Report reveals fewer schools were given top marks last year
Praise for rise in reading standards
THE number of secondary schools rated ‘good’ or ‘outstanding’ fell across large parts of Greater Manchester last year.
Ofsted’s findings, published in its annual report, show a decline in top-rated schools in Manchester, where there was a steep 16 per cent fall to 57 per cent, Stockport, down 8pc to 62pc, Salford down 2pc to 77pc, Bolton, down 3pc to 79pc, and Wigan, down 1pc to 72pc.
The national figure is 79 per cent.
Some of the challenges faced by secondary schools included staffing and recruitment problems, and a lack of strong leadership, inspectors say.
Substandard support for children with Special Educational Needs and disabilities was an issue across the region.
Vincent Ashworth, senior inspector for the region, said: “The issues are that some of the key agencies are not working together efficiently. Parents of children with additional needs are having to repeat their story again and again to different people.
“Absence is also much higher among those pupils.”
Early years’ provision for children before they start school was described as ‘slow’ by Ofsted bosses, while primary school education was better.
Manchester, Bolton, Bury, Oldham, Rochdale, Salford, Tameside and Wigan all have weak outcomes for children before they start school, Ofsted said.
Commenting on the annual report, Ofsted north west director, Andrew Cook explained: “While children in the north west generally get off to a slow start in the early years, they tend to achieve well by the end of primary school.
“However, the chances for older pupils to do as well as they should are very mixed. Secondary schools continue to lag behind, with 71pc judged as ‘good’ or better, compared to 79pc nationally. This means that over a quarter of secondary age pupils in the region aren’t receiving a good enough standard of education.”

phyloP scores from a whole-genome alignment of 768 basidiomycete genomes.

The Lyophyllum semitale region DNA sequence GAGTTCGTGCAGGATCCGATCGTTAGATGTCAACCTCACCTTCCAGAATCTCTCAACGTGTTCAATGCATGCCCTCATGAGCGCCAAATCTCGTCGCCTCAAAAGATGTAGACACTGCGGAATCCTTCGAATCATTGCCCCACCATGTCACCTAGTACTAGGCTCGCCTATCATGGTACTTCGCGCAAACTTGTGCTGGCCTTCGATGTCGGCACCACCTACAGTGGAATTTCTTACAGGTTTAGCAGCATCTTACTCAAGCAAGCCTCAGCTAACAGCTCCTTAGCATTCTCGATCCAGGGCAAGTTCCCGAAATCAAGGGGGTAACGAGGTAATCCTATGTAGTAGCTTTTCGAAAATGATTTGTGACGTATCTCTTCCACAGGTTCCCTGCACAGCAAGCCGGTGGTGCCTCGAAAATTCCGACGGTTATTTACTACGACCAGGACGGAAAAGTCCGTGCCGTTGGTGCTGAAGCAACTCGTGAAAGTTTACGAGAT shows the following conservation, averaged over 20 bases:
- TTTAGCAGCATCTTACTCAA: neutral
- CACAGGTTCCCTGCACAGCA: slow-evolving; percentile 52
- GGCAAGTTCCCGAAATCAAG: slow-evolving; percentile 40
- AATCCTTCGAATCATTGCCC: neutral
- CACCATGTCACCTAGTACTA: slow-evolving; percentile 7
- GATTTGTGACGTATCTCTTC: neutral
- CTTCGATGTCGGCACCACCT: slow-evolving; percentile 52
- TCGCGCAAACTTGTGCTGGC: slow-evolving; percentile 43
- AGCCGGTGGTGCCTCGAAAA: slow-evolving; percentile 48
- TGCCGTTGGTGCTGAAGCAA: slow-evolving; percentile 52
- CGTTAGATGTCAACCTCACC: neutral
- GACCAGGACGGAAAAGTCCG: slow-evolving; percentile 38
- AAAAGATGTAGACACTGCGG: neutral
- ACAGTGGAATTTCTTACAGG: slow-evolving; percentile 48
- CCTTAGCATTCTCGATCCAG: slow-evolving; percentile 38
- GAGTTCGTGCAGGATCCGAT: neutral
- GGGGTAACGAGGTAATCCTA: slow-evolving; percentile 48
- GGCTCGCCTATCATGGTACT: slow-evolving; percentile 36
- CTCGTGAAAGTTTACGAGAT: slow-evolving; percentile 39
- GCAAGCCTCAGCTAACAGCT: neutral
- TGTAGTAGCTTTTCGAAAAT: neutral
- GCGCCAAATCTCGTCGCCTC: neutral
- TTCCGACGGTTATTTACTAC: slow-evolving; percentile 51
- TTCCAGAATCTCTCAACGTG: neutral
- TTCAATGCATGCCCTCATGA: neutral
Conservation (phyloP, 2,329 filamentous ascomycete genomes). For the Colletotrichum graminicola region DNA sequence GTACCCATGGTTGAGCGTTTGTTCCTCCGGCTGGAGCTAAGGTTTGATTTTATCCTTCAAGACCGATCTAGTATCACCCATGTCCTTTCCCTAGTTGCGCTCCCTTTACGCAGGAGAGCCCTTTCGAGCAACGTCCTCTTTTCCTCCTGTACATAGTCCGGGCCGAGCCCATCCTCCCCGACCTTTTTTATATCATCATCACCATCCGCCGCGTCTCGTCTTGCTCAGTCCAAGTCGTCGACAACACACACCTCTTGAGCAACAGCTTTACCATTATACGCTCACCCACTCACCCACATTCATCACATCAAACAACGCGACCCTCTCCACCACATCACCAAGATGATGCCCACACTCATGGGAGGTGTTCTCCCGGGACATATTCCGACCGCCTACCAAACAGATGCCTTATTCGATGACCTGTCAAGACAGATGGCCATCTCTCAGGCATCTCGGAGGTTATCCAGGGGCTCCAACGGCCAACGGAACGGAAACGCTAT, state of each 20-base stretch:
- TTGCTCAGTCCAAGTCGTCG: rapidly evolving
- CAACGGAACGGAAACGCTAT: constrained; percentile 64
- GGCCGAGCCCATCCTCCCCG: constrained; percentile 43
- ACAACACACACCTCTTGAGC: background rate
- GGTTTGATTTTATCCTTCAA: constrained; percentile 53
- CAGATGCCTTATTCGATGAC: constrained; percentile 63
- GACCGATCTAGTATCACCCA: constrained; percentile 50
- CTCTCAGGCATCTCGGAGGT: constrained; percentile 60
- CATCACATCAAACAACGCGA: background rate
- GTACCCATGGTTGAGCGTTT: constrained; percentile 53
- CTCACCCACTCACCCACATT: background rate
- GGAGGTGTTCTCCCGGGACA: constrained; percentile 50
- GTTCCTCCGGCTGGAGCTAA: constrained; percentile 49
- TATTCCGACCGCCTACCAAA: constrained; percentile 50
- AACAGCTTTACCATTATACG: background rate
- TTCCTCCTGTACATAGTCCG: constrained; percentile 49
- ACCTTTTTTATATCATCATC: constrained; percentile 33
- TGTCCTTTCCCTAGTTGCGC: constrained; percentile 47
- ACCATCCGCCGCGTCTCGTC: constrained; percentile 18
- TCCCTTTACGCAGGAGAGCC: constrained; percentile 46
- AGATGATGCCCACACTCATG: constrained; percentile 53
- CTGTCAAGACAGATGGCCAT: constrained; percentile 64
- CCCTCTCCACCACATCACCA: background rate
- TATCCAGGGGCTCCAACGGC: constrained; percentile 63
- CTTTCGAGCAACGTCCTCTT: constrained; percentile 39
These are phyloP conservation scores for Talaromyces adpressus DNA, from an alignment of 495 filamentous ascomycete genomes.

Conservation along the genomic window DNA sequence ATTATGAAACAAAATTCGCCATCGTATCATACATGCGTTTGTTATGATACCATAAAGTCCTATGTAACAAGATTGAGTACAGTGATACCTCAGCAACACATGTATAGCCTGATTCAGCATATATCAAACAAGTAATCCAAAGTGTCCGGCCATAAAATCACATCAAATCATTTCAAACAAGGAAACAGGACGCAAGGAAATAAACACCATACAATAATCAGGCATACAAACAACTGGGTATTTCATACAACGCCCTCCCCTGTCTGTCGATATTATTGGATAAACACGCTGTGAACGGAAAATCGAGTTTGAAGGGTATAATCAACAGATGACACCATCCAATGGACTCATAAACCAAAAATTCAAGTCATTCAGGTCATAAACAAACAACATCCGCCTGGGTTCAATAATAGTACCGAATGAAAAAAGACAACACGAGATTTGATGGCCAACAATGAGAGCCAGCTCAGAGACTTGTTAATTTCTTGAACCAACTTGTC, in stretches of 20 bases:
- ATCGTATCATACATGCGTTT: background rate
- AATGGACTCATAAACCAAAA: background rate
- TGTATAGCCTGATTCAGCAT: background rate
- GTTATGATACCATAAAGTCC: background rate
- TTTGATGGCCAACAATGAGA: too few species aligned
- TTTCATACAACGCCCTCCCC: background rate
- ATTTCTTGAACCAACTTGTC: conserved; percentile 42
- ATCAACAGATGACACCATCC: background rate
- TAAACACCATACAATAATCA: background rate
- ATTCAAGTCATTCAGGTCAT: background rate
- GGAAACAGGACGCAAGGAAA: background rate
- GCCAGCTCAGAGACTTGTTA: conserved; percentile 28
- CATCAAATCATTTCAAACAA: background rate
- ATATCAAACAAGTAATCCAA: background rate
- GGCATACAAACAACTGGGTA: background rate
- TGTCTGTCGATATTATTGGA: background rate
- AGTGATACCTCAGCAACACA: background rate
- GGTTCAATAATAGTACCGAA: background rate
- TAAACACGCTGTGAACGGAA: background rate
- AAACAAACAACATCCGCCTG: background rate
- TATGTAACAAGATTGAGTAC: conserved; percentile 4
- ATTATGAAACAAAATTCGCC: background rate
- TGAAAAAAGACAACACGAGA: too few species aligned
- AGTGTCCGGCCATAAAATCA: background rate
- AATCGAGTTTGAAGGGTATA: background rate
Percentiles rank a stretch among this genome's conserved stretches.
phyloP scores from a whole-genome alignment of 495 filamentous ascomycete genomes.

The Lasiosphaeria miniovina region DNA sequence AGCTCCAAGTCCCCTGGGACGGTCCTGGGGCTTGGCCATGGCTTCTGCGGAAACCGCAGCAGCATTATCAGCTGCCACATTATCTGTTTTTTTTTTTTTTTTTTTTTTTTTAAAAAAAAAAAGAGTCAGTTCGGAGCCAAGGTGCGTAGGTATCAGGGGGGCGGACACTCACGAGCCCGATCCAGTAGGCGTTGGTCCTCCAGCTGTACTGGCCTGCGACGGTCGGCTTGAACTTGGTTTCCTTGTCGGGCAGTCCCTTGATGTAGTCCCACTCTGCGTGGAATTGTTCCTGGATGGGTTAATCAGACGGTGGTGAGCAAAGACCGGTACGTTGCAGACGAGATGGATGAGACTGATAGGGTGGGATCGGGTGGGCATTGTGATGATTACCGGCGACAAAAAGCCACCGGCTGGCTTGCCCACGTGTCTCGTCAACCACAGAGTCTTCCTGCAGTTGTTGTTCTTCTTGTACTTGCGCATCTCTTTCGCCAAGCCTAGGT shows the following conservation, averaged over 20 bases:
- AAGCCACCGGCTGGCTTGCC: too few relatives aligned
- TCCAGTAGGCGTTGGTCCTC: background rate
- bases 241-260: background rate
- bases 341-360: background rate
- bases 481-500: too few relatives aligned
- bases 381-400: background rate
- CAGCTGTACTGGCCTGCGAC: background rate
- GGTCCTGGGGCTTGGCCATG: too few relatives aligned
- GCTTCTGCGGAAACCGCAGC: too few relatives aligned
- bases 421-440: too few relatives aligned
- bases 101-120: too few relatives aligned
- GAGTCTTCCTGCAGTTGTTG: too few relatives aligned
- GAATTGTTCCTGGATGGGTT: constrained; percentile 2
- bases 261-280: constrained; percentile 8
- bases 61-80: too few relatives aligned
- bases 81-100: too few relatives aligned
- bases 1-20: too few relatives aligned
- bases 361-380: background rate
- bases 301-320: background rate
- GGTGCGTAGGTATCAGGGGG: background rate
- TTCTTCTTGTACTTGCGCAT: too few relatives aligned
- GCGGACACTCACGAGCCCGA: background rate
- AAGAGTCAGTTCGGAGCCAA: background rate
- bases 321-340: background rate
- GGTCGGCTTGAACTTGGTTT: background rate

Inspectors say there are a number of reasons why secondary education appears to ‘lag’ in Manchester.
Mr Ashworth said areas of poor early years provision and youngsters not being ‘school ready’ was holding children back right through to secondary school age. ROSSENDALE’S MP says reforms to the national curriculum have seen the best reading standards in England for more than 15 years.
In a statement, Jake Berry said: “In 2010 we announced that all schools would be required to use phonics to teach children to read and since then England has risen to joint 8th in the world for reading standards – improving the reading level of pupils from all backgrounds.
“For East Lancashire this means that more children are getting the skills they need to excel later in life.”
Figures released last month show that 12,712 children in Mr Berry’s constituency are now attending schools rated good or outstanding – an increase of 3,162 since 2010.
He said: “This is great news for everyone in Rossendale and Darwen as more children are gaining the skills they need to excel in later life. These results show that we are building a Britain fit for the future, and makes sure that every child gets the best start in life.”
Meanwhile, Whitworth Community High School has reported record results for the school, with 73 per cent of students achieving the new headline measure of at least the new grade 4 in both English and Maths.
●●Rossendale MP Jake Berry (inset) hailed national reading standards while Whitworth High School reported record results